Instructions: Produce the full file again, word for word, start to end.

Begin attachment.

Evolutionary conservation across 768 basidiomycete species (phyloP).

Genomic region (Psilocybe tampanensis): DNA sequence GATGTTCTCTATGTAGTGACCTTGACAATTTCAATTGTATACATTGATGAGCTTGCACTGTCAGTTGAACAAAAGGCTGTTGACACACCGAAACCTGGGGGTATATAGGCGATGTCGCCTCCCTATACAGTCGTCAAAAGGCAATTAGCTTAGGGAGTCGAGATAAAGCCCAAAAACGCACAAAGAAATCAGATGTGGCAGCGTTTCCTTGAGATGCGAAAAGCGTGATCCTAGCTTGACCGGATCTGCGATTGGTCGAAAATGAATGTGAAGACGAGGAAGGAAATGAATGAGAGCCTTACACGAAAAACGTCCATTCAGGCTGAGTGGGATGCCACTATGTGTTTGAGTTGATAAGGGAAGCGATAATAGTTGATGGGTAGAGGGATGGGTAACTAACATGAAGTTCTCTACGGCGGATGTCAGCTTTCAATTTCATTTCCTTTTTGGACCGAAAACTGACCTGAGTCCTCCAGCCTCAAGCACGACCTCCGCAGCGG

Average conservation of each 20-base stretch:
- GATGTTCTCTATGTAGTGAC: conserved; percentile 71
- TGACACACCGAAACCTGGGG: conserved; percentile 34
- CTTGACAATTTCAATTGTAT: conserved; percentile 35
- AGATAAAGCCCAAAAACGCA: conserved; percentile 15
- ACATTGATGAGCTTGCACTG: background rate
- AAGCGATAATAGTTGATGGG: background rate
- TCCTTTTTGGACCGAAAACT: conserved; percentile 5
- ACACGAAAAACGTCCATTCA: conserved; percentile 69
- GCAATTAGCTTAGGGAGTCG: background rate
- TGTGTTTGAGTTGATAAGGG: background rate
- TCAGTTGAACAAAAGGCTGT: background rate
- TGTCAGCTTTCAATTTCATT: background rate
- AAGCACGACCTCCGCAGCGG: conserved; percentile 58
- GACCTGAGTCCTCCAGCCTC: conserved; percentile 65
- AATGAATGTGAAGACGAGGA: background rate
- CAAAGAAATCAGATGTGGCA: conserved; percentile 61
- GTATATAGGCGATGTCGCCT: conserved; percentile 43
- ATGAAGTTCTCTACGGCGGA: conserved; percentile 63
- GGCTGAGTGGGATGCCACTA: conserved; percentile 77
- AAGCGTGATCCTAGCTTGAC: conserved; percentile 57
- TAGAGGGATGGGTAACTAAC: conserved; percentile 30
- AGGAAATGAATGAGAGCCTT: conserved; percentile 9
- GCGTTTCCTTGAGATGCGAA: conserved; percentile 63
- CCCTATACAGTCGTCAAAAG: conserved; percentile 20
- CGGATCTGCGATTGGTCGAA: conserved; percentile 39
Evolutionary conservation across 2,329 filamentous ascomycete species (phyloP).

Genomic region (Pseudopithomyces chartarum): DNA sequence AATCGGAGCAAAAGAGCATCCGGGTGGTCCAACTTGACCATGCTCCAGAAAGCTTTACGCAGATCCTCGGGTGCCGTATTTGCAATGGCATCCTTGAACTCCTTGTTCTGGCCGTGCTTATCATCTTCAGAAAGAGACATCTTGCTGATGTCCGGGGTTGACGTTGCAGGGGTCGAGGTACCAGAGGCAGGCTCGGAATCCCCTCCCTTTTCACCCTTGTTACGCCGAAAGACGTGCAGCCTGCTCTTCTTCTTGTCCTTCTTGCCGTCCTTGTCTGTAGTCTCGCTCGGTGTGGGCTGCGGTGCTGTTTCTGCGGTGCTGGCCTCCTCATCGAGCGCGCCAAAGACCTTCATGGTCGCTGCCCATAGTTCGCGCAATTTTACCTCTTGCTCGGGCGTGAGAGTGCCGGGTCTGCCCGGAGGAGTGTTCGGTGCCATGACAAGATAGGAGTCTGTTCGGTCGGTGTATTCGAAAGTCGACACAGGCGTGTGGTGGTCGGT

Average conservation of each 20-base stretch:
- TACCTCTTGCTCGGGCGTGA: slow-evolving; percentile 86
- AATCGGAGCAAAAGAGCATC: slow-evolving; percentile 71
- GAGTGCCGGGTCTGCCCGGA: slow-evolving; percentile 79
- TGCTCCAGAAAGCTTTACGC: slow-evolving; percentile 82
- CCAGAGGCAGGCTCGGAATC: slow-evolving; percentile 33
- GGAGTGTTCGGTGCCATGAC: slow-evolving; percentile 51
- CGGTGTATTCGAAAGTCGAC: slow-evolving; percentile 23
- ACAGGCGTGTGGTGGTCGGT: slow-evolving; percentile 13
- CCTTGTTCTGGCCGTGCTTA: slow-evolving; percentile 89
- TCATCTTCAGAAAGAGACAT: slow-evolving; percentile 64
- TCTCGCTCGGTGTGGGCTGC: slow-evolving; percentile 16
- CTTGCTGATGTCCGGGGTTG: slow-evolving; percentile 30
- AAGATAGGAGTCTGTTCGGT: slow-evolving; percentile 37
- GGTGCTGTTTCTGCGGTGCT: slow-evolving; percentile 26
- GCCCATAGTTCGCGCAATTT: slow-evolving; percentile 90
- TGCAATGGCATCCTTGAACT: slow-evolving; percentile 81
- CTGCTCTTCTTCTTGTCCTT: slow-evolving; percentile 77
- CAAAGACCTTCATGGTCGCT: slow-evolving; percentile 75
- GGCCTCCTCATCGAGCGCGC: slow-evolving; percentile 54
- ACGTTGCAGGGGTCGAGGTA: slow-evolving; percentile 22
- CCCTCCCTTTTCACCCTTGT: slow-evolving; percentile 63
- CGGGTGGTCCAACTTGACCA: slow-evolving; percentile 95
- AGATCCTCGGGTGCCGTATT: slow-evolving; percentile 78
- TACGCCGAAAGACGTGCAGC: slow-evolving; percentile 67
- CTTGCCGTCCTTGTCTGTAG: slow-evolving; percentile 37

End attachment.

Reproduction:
Evolutionary conservation across 768 basidiomycete species (phyloP).

Genomic region (Psilocybe tampanensis): DNA sequence GATGTTCTCTATGTAGTGACCTTGACAATTTCAATTGTATACATTGATGAGCTTGCACTGTCAGTTGAACAAAAGGCTGTTGACACACCGAAACCTGGGGGTATATAGGCGATGTCGCCTCCCTATACAGTCGTCAAAAGGCAATTAGCTTAGGGAGTCGAGATAAAGCCCAAAAACGCACAAAGAAATCAGATGTGGCAGCGTTTCCTTGAGATGCGAAAAGCGTGATCCTAGCTTGACCGGATCTGCGATTGGTCGAAAATGAATGTGAAGACGAGGAAGGAAATGAATGAGAGCCTTACACGAAAAACGTCCATTCAGGCTGAGTGGGATGCCACTATGTGTTTGAGTTGATAAGGGAAGCGATAATAGTTGATGGGTAGAGGGATGGGTAACTAACATGAAGTTCTCTACGGCGGATGTCAGCTTTCAATTTCATTTCCTTTTTGGACCGAAAACTGACCTGAGTCCTCCAGCCTCAAGCACGACCTCCGCAGCGG

Average conservation of each 20-base stretch:
- GATGTTCTCTATGTAGTGAC: conserved; percentile 71
- TGACACACCGAAACCTGGGG: conserved; percentile 34
- CTTGACAATTTCAATTGTAT: conserved; percentile 35
- AGATAAAGCCCAAAAACGCA: conserved; percentile 15
- ACATTGATGAGCTTGCACTG: background rate
- AAGCGATAATAGTTGATGGG: background rate
- TCCTTTTTGGACCGAAAACT: conserved; percentile 5
- ACACGAAAAACGTCCATTCA: conserved; percentile 69
- GCAATTAGCTTAGGGAGTCG: background rate
- TGTGTTTGAGTTGATAAGGG: background rate
- TCAGTTGAACAAAAGGCTGT: background rate
- TGTCAGCTTTCAATTTCATT: background rate
- AAGCACGACCTCCGCAGCGG: conserved; percentile 58
- GACCTGAGTCCTCCAGCCTC: conserved; percentile 65
- AATGAATGTGAAGACGAGGA: background rate
- CAAAGAAATCAGATGTGGCA: conserved; percentile 61
- GTATATAGGCGATGTCGCCT: conserved; percentile 43
- ATGAAGTTCTCTACGGCGGA: conserved; percentile 63
- GGCTGAGTGGGATGCCACTA: conserved; percentile 77
- AAGCGTGATCCTAGCTTGAC: conserved; percentile 57
- TAGAGGGATGGGTAACTAAC: conserved; percentile 30
- AGGAAATGAATGAGAGCCTT: conserved; percentile 9
- GCGTTTCCTTGAGATGCGAA: conserved; percentile 63
- CCCTATACAGTCGTCAAAAG: conserved; percentile 20
- CGGATCTGCGATTGGTCGAA: conserved; percentile 39
Evolutionary conservation across 2,329 filamentous ascomycete species (phyloP).

Genomic region (Pseudopithomyces chartarum): DNA sequence AATCGGAGCAAAAGAGCATCCGGGTGGTCCAACTTGACCATGCTCCAGAAAGCTTTACGCAGATCCTCGGGTGCCGTATTTGCAATGGCATCCTTGAACTCCTTGTTCTGGCCGTGCTTATCATCTTCAGAAAGAGACATCTTGCTGATGTCCGGGGTTGACGTTGCAGGGGTCGAGGTACCAGAGGCAGGCTCGGAATCCCCTCCCTTTTCACCCTTGTTACGCCGAAAGACGTGCAGCCTGCTCTTCTTCTTGTCCTTCTTGCCGTCCTTGTCTGTAGTCTCGCTCGGTGTGGGCTGCGGTGCTGTTTCTGCGGTGCTGGCCTCCTCATCGAGCGCGCCAAAGACCTTCATGGTCGCTGCCCATAGTTCGCGCAATTTTACCTCTTGCTCGGGCGTGAGAGTGCCGGGTCTGCCCGGAGGAGTGTTCGGTGCCATGACAAGATAGGAGTCTGTTCGGTCGGTGTATTCGAAAGTCGACACAGGCGTGTGGTGGTCGGT

Average conservation of each 20-base stretch:
- TACCTCTTGCTCGGGCGTGA: slow-evolving; percentile 86
- AATCGGAGCAAAAGAGCATC: slow-evolving; percentile 71
- GAGTGCCGGGTCTGCCCGGA: slow-evolving; percentile 79
- TGCTCCAGAAAGCTTTACGC: slow-evolving; percentile 82
- CCAGAGGCAGGCTCGGAATC: slow-evolving; percentile 33
- GGAGTGTTCGGTGCCATGAC: slow-evolving; percentile 51
- CGGTGTATTCGAAAGTCGAC: slow-evolving; percentile 23
- ACAGGCGTGTGGTGGTCGGT: slow-evolving; percentile 13
- CCTTGTTCTGGCCGTGCTTA: slow-evolving; percentile 89
- TCATCTTCAGAAAGAGACAT: slow-evolving; percentile 64
- TCTCGCTCGGTGTGGGCTGC: slow-evolving; percentile 16
- CTTGCTGATGTCCGGGGTTG: slow-evolving; percentile 30
- AAGATAGGAGTCTGTTCGGT: slow-evolving; percentile 37
- GGTGCTGTTTCTGCGGTGCT: slow-evolving; percentile 26
- GCCCATAGTTCGCGCAATTT: slow-evolving; percentile 90
- TGCAATGGCATCCTTGAACT: slow-evolving; percentile 81
- CTGCTCTTCTTCTTGTCCTT: slow-evolving; percentile 77
- CAAAGACCTTCATGGTCGCT: slow-evolving; percentile 75
- GGCCTCCTCATCGAGCGCGC: slow-evolving; percentile 54
- ACGTTGCAGGGGTCGAGGTA: slow-evolving; percentile 22
- CCCTCCCTTTTCACCCTTGT: slow-evolving; percentile 63
- CGGGTGGTCCAACTTGACCA: slow-evolving; percentile 95
- AGATCCTCGGGTGCCGTATT: slow-evolving; percentile 78
- TACGCCGAAAGACGTGCAGC: slow-evolving; percentile 67
- CTTGCCGTCCTTGTCTGTAG: slow-evolving; percentile 37